It is bittersweet when Beth Besner of Davie thinks back to the final days of her 11-year-old son, Ian. The fifth-grader died in 2006, four months after being diagnosed with T-Cell Acute Lymphoblastic Leukemia, known as ALL.
A rigorous regimen of chemotherapy weakened Ian’s immune system, and on Mother’s Day 2006, he went into the hospital with a fever, and never came out. The meningitis that took hold of her son’s weakened body killed him, Besner said. It was 15 days after he went into remission.
“In Ian’s particular case, he didn’t die from the disease,” she said. “He died from the side effects of the chemo treatment.”
In 2007, Beth and husband, Brad Besner, formed the I Care I Cure Children’s Cancer Foundation to raise funds to find gentler cures for pediatric cancer. To date, the foundation has given $859,000 in grant money to cancer research institutes around the country.
I Care I Cure will hold a Celebrity Chef Wine and Culinary Experience fundraiser Nov. 3 at Marlins Park. At the event, five chefs will conduct cooking demonstrations, and attendees will sample the dishes, along with a wine pairing. Tickets are $200.
Current cancer treatments use the shotgun approach to destroy all fast-replicating cells, Besner said, which is why there are side effects like hair loss. Money raised will fund research to develop targeted pediatric therapies to destroy only cancer-causing genes, which are easier on a child’s body, she said.
Ian was diagnosed with ALL a week shy of his 11th birthday. The bright, outgoing Little League baseball player was quickly put on chemotherapy to treat the aggressive cancer. Drugs were administered intravenously and through injections in his leg muscles and spine. The drugs were so toxic that Besner had to wear heavy gloves when she changed her son’s bedpan.
Ian developed painful mouth sores that made it difficult for him to eat. He had bouts of nausea and vomiting, and he lost his hair. Embarrassed by his looks and weakened state, Ian didn’t want friends to see him. And he dreaded the treatments, Besner said.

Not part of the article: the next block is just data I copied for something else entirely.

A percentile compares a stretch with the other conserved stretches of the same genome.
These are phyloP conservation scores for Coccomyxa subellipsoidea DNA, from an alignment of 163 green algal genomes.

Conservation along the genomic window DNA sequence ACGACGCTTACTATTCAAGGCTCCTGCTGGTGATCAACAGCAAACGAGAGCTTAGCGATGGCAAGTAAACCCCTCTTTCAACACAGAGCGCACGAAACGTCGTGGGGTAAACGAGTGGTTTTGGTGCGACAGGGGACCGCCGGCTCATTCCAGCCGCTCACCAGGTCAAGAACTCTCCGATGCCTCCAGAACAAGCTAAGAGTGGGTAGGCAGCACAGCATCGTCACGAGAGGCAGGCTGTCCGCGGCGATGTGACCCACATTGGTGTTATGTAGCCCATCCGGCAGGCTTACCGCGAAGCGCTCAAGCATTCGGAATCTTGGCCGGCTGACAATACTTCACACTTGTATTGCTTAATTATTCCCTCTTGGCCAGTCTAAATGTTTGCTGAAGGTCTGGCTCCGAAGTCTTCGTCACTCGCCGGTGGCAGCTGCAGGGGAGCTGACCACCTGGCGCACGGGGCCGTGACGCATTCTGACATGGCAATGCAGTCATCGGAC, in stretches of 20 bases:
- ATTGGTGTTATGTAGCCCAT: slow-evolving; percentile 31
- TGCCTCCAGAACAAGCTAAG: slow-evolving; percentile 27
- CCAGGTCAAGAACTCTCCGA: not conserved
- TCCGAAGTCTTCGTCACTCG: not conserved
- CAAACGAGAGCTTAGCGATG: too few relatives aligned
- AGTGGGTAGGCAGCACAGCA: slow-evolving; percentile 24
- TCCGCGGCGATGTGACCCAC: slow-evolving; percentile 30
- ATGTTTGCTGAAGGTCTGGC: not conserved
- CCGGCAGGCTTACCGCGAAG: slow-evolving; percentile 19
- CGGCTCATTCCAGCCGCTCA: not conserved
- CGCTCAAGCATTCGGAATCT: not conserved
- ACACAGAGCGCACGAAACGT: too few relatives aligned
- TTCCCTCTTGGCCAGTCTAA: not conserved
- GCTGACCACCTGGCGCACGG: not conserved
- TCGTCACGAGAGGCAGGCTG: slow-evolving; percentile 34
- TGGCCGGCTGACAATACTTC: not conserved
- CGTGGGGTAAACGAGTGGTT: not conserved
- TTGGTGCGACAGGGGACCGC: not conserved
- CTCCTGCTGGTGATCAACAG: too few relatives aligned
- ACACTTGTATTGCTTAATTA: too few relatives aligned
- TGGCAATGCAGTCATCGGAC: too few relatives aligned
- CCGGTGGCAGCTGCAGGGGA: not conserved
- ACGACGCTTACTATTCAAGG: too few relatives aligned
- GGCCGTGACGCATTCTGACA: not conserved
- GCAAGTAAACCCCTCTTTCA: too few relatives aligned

“It got so bad that Ian would shake in fear when the nurses entered the room with a bag of chemotherapy drugs,” she said.
With his immune system depleted, Ian could no longer play baseball, skateboard or hang out with his friends. Besner remembers taking the family to a drive-in movie so that Ian could have an outing.
“The isolation was hard on him,” she said.
The treatments continued, for two or three weeks in the hospital at a time. He went home in between, until his immune system recovered and he was ready for the next round. Besner said Ian received four rounds of treatment before he contracted meningitis and died.
“All this toxic stuff goes into the kids’ bodies to stave off the cancer, without regard to the long-term effects,” Besner said.
About 63 percent of children treated for cancer have long-term health problems, including mental disabilities, structural deformities and heart problems, Besner said. Targeted cancer treatments would help lessen those effects.
Dr. Deborah Kramer, a pediatric oncologist at Joe DiMaggio Children’s Hospital in Hollywood, treated Ian, and has remained in contact with the family.
“The goal of targeted cancer therapies is to develop unique antibodies that attack the growth factors that promote new blood vessels to supply the tumor or cancer,” Kramer said. “The benefit is that it limits global toxicities from affecting a developing child.”